And so it happens. The earth shakes, the stone rolls away, and the angel of the Lord appears with the good news - fear not! He is not here, he has been raised, he is on his way to Galilee - just as he said - go now, and tell the others. Just as he said… the women’s trust and action has been vindicated. They were right to anoint him, ready for death, they were right to stay and watch, they were right to show up expectant. Who better to entrust the first Easter proclamation, the first testimony to the resurrection than to these women - these women who took Jesus at his word, and kept showing up. These women, who continued to demonstrate their trust through wordless action, are now entrusted with the most important words of all - Christ is Risen!

At this moment the narrative takes a funny turn. The Angel of the Lord tells them to go, preach the good news to the disciples, and then meet Jesus in Galilee. The women run off, in fear and great joy (what a phrase!) but then Suddenly (what a word!) Suddenly Jesus met them. Why didn’t Jesus wait… its unlikely he and the angel got the message mixed up, the women were doing what they were commanded, but Jesus jumps the gun and shows up to them with greetings. The women stay true to form, falling at his feet and in jubilation, relief, and joy to worship him — then Jesus basically repeats the angels message: fear not, go tell the others, meet me in Galilee. Why this interlude? Why this cameo?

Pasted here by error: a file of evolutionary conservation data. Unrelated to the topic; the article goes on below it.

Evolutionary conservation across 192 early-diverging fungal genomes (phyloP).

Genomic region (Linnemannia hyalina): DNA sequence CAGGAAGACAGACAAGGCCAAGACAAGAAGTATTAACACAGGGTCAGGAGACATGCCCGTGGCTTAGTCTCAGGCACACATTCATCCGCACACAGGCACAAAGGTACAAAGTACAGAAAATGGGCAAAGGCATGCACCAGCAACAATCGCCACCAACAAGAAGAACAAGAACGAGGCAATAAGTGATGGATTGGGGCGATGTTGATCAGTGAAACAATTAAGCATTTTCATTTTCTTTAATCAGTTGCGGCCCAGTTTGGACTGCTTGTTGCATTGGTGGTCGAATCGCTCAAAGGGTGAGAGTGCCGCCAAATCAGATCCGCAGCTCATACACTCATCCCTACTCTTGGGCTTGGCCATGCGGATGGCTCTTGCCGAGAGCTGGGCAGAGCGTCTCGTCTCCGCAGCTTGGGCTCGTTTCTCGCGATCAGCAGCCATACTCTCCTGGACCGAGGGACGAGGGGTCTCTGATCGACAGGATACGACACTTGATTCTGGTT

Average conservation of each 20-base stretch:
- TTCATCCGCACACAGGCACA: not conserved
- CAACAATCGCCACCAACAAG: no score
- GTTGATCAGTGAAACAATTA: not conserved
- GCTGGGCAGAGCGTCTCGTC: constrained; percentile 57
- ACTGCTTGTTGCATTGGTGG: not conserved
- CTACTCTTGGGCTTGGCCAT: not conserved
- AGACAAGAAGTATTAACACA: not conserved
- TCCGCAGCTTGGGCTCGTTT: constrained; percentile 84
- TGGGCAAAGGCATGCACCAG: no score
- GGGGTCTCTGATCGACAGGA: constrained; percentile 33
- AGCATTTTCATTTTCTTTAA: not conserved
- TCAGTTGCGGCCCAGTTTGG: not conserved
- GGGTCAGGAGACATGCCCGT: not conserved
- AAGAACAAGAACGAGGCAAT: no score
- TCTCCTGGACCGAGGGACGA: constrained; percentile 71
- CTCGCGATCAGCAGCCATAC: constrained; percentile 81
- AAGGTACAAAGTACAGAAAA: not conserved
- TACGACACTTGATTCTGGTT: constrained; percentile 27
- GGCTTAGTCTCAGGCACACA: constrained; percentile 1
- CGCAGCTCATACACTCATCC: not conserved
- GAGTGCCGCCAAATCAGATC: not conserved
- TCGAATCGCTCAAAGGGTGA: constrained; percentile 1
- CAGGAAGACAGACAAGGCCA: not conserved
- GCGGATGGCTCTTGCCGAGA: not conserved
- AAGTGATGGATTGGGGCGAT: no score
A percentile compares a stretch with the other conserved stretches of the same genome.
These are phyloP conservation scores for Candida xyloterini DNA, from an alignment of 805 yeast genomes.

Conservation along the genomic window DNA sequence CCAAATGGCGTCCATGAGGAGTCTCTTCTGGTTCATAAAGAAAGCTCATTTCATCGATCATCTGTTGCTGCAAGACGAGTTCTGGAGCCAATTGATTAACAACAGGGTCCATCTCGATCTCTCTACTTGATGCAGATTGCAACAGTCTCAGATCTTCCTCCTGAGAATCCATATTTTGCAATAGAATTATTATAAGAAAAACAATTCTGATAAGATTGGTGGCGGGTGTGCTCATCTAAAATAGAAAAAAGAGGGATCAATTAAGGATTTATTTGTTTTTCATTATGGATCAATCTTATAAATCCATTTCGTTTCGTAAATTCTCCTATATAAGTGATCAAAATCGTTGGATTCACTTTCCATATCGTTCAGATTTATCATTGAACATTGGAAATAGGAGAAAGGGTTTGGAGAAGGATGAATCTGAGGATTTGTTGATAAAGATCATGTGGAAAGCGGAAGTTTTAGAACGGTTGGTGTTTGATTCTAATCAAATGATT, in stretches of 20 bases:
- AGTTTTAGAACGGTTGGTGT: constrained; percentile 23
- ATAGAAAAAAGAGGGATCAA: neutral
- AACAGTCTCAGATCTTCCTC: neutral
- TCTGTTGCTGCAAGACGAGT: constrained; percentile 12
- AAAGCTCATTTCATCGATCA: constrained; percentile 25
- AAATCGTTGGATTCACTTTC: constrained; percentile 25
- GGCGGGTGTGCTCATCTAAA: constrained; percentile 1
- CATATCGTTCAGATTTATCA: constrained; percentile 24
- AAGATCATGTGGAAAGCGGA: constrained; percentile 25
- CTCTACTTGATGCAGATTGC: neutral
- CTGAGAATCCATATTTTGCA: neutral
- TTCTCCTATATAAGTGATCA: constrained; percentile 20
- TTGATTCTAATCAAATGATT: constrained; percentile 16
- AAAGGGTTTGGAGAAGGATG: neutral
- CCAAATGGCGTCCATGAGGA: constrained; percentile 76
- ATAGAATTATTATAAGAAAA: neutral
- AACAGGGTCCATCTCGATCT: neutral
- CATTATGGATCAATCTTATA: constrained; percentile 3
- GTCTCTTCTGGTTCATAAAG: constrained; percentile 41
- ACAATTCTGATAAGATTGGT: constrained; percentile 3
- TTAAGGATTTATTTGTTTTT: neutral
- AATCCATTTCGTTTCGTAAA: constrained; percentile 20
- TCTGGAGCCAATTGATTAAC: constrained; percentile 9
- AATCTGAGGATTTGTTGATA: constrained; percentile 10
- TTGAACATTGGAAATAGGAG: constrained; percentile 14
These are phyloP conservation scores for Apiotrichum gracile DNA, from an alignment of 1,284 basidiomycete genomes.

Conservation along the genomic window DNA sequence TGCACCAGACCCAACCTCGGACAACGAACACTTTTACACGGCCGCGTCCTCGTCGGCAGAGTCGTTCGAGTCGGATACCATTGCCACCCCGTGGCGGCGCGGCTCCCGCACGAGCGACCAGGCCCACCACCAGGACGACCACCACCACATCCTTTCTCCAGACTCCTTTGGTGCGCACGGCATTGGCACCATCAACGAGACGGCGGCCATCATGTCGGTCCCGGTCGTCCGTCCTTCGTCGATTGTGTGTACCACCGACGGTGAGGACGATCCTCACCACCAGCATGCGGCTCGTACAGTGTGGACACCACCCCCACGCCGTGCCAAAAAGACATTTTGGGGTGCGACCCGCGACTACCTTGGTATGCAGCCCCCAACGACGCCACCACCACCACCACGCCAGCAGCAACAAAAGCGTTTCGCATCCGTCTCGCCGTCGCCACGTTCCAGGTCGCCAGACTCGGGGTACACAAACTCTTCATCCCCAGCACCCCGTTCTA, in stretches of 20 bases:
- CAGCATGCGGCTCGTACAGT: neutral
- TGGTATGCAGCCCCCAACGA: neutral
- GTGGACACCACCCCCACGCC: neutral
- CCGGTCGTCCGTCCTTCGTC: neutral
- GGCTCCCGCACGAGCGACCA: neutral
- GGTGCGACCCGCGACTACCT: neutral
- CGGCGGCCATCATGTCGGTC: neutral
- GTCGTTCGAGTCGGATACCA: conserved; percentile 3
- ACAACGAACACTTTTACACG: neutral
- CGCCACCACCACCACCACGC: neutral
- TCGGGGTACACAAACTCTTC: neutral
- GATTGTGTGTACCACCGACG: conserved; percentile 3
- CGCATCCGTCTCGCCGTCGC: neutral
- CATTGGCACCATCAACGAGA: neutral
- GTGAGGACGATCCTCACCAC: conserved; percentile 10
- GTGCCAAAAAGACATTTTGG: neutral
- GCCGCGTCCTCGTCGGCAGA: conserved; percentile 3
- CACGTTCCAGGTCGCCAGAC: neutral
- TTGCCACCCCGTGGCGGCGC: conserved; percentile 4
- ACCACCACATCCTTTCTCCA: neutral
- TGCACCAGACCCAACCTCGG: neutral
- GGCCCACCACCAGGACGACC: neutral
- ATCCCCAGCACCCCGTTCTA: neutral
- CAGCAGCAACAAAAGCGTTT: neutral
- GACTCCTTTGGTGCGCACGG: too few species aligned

We cannot know. But we can feel something in it. It’s a moment full of feeling. I’ve been reflecting on it for some time now, wondering why Jesus shows up for the women rather than waiting. I have two ideas; afterwards I’d love to hear any of yours: